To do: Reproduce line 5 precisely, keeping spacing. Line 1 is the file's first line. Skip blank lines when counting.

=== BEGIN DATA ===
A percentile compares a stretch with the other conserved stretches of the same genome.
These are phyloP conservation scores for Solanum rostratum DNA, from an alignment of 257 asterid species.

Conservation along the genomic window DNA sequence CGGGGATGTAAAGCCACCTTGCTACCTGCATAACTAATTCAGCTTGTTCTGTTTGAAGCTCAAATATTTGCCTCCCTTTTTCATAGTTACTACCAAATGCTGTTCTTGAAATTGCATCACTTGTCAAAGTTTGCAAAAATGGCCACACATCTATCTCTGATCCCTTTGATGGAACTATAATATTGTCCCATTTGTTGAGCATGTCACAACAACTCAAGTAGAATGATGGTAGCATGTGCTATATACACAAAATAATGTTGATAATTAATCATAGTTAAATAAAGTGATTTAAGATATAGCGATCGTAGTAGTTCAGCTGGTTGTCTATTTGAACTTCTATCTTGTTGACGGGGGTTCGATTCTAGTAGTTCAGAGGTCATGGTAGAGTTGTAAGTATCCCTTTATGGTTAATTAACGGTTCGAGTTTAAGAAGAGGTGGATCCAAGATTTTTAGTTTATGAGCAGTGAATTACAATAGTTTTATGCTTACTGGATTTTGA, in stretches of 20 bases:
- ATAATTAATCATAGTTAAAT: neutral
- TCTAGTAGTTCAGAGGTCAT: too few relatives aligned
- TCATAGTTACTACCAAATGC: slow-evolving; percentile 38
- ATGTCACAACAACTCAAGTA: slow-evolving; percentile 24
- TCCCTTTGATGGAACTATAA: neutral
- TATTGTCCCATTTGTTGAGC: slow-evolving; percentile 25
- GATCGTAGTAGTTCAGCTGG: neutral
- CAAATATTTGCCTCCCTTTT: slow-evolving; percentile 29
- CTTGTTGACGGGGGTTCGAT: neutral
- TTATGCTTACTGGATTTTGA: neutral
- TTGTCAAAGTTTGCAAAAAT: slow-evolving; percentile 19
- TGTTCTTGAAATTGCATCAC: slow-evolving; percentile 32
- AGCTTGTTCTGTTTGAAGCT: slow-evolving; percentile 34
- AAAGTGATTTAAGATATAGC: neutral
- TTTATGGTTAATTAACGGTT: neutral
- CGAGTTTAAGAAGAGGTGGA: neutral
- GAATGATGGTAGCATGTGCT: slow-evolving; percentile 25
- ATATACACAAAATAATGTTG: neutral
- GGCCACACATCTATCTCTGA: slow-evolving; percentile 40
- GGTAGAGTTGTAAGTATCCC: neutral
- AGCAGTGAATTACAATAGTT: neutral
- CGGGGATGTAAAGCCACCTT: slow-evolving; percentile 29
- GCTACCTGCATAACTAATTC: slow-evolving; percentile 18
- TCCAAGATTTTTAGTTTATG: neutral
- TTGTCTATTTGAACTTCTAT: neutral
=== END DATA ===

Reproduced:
- TCTAGTAGTTCAGAGGTCAT: too few relatives aligned